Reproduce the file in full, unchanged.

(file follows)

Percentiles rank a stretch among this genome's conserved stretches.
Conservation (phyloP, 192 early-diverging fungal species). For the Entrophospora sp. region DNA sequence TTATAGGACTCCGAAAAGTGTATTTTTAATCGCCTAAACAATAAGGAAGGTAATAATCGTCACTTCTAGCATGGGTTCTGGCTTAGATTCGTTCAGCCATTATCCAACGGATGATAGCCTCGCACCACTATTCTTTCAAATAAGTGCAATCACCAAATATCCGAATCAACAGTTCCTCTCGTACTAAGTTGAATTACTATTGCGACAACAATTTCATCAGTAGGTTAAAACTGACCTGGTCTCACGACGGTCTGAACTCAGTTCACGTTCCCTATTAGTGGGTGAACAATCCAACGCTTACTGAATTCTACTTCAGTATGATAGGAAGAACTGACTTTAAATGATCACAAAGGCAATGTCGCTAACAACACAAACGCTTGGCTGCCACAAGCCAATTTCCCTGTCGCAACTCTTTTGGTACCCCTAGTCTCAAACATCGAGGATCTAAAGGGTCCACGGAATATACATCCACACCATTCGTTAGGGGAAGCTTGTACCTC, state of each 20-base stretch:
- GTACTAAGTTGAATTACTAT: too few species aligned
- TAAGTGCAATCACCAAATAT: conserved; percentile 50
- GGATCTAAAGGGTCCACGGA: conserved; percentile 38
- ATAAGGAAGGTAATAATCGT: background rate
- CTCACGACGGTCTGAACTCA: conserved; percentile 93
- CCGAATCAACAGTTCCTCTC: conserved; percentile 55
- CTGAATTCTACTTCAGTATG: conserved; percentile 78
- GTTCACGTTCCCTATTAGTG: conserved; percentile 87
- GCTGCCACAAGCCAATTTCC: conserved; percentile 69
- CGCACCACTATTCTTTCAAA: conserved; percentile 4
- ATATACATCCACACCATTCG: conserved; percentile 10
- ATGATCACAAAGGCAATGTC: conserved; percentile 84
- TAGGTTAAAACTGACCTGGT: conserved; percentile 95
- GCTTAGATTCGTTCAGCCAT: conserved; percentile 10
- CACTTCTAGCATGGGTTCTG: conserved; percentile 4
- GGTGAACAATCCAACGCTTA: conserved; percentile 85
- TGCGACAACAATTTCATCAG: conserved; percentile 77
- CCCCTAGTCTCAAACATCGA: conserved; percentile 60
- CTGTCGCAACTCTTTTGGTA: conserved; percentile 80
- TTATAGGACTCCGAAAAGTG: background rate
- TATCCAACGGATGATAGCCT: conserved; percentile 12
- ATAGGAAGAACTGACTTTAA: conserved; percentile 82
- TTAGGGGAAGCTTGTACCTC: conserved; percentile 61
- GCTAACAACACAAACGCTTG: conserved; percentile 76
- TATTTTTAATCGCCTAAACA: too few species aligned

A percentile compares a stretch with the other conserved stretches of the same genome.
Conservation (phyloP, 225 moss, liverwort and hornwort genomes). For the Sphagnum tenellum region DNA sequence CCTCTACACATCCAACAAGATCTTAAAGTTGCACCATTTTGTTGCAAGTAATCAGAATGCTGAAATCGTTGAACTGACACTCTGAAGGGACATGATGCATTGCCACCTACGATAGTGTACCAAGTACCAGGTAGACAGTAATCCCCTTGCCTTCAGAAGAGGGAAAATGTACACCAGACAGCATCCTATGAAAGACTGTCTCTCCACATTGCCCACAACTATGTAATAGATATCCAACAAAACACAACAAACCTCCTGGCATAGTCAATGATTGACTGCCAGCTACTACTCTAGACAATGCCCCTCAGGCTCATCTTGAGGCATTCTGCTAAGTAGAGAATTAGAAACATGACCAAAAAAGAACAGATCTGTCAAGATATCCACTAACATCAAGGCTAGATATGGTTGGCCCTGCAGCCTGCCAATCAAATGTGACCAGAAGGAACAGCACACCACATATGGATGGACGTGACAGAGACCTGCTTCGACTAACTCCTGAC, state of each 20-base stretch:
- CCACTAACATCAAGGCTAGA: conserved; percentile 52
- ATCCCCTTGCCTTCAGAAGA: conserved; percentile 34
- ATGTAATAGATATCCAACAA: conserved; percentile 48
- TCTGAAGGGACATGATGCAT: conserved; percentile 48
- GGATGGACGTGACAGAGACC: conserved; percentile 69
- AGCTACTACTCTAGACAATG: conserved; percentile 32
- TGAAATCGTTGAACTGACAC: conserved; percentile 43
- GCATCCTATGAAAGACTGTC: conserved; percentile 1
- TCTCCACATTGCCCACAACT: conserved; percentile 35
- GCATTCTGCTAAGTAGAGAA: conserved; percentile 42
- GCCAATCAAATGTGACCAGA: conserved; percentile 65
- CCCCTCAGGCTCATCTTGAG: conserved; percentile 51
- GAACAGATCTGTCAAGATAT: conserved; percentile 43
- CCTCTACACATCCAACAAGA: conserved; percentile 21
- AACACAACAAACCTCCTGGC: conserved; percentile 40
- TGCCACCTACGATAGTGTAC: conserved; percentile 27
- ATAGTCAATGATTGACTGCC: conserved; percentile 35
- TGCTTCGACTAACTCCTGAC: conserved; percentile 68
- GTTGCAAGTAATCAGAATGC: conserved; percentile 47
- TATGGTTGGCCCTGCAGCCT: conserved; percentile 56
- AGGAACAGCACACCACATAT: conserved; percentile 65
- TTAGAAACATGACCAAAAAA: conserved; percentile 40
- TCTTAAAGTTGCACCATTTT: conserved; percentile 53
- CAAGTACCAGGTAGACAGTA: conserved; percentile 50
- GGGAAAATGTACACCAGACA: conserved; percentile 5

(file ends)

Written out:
Percentiles rank a stretch among this genome's conserved stretches.
Conservation (phyloP, 192 early-diverging fungal species). For the Entrophospora sp. region DNA sequence TTATAGGACTCCGAAAAGTGTATTTTTAATCGCCTAAACAATAAGGAAGGTAATAATCGTCACTTCTAGCATGGGTTCTGGCTTAGATTCGTTCAGCCATTATCCAACGGATGATAGCCTCGCACCACTATTCTTTCAAATAAGTGCAATCACCAAATATCCGAATCAACAGTTCCTCTCGTACTAAGTTGAATTACTATTGCGACAACAATTTCATCAGTAGGTTAAAACTGACCTGGTCTCACGACGGTCTGAACTCAGTTCACGTTCCCTATTAGTGGGTGAACAATCCAACGCTTACTGAATTCTACTTCAGTATGATAGGAAGAACTGACTTTAAATGATCACAAAGGCAATGTCGCTAACAACACAAACGCTTGGCTGCCACAAGCCAATTTCCCTGTCGCAACTCTTTTGGTACCCCTAGTCTCAAACATCGAGGATCTAAAGGGTCCACGGAATATACATCCACACCATTCGTTAGGGGAAGCTTGTACCTC, state of each 20-base stretch:
- GTACTAAGTTGAATTACTAT: too few species aligned
- TAAGTGCAATCACCAAATAT: conserved; percentile 50
- GGATCTAAAGGGTCCACGGA: conserved; percentile 38
- ATAAGGAAGGTAATAATCGT: background rate
- CTCACGACGGTCTGAACTCA: conserved; percentile 93
- CCGAATCAACAGTTCCTCTC: conserved; percentile 55
- CTGAATTCTACTTCAGTATG: conserved; percentile 78
- GTTCACGTTCCCTATTAGTG: conserved; percentile 87
- GCTGCCACAAGCCAATTTCC: conserved; percentile 69
- CGCACCACTATTCTTTCAAA: conserved; percentile 4
- ATATACATCCACACCATTCG: conserved; percentile 10
- ATGATCACAAAGGCAATGTC: conserved; percentile 84
- TAGGTTAAAACTGACCTGGT: conserved; percentile 95
- GCTTAGATTCGTTCAGCCAT: conserved; percentile 10
- CACTTCTAGCATGGGTTCTG: conserved; percentile 4
- GGTGAACAATCCAACGCTTA: conserved; percentile 85
- TGCGACAACAATTTCATCAG: conserved; percentile 77
- CCCCTAGTCTCAAACATCGA: conserved; percentile 60
- CTGTCGCAACTCTTTTGGTA: conserved; percentile 80
- TTATAGGACTCCGAAAAGTG: background rate
- TATCCAACGGATGATAGCCT: conserved; percentile 12
- ATAGGAAGAACTGACTTTAA: conserved; percentile 82
- TTAGGGGAAGCTTGTACCTC: conserved; percentile 61
- GCTAACAACACAAACGCTTG: conserved; percentile 76
- TATTTTTAATCGCCTAAACA: too few species aligned

A percentile compares a stretch with the other conserved stretches of the same genome.
Conservation (phyloP, 225 moss, liverwort and hornwort genomes). For the Sphagnum tenellum region DNA sequence CCTCTACACATCCAACAAGATCTTAAAGTTGCACCATTTTGTTGCAAGTAATCAGAATGCTGAAATCGTTGAACTGACACTCTGAAGGGACATGATGCATTGCCACCTACGATAGTGTACCAAGTACCAGGTAGACAGTAATCCCCTTGCCTTCAGAAGAGGGAAAATGTACACCAGACAGCATCCTATGAAAGACTGTCTCTCCACATTGCCCACAACTATGTAATAGATATCCAACAAAACACAACAAACCTCCTGGCATAGTCAATGATTGACTGCCAGCTACTACTCTAGACAATGCCCCTCAGGCTCATCTTGAGGCATTCTGCTAAGTAGAGAATTAGAAACATGACCAAAAAAGAACAGATCTGTCAAGATATCCACTAACATCAAGGCTAGATATGGTTGGCCCTGCAGCCTGCCAATCAAATGTGACCAGAAGGAACAGCACACCACATATGGATGGACGTGACAGAGACCTGCTTCGACTAACTCCTGAC, state of each 20-base stretch:
- CCACTAACATCAAGGCTAGA: conserved; percentile 52
- ATCCCCTTGCCTTCAGAAGA: conserved; percentile 34
- ATGTAATAGATATCCAACAA: conserved; percentile 48
- TCTGAAGGGACATGATGCAT: conserved; percentile 48
- GGATGGACGTGACAGAGACC: conserved; percentile 69
- AGCTACTACTCTAGACAATG: conserved; percentile 32
- TGAAATCGTTGAACTGACAC: conserved; percentile 43
- GCATCCTATGAAAGACTGTC: conserved; percentile 1
- TCTCCACATTGCCCACAACT: conserved; percentile 35
- GCATTCTGCTAAGTAGAGAA: conserved; percentile 42
- GCCAATCAAATGTGACCAGA: conserved; percentile 65
- CCCCTCAGGCTCATCTTGAG: conserved; percentile 51
- GAACAGATCTGTCAAGATAT: conserved; percentile 43
- CCTCTACACATCCAACAAGA: conserved; percentile 21
- AACACAACAAACCTCCTGGC: conserved; percentile 40
- TGCCACCTACGATAGTGTAC: conserved; percentile 27
- ATAGTCAATGATTGACTGCC: conserved; percentile 35
- TGCTTCGACTAACTCCTGAC: conserved; percentile 68
- GTTGCAAGTAATCAGAATGC: conserved; percentile 47
- TATGGTTGGCCCTGCAGCCT: conserved; percentile 56
- AGGAACAGCACACCACATAT: conserved; percentile 65
- TTAGAAACATGACCAAAAAA: conserved; percentile 40
- TCTTAAAGTTGCACCATTTT: conserved; percentile 53
- CAAGTACCAGGTAGACAGTA: conserved; percentile 50
- GGGAAAATGTACACCAGACA: conserved; percentile 5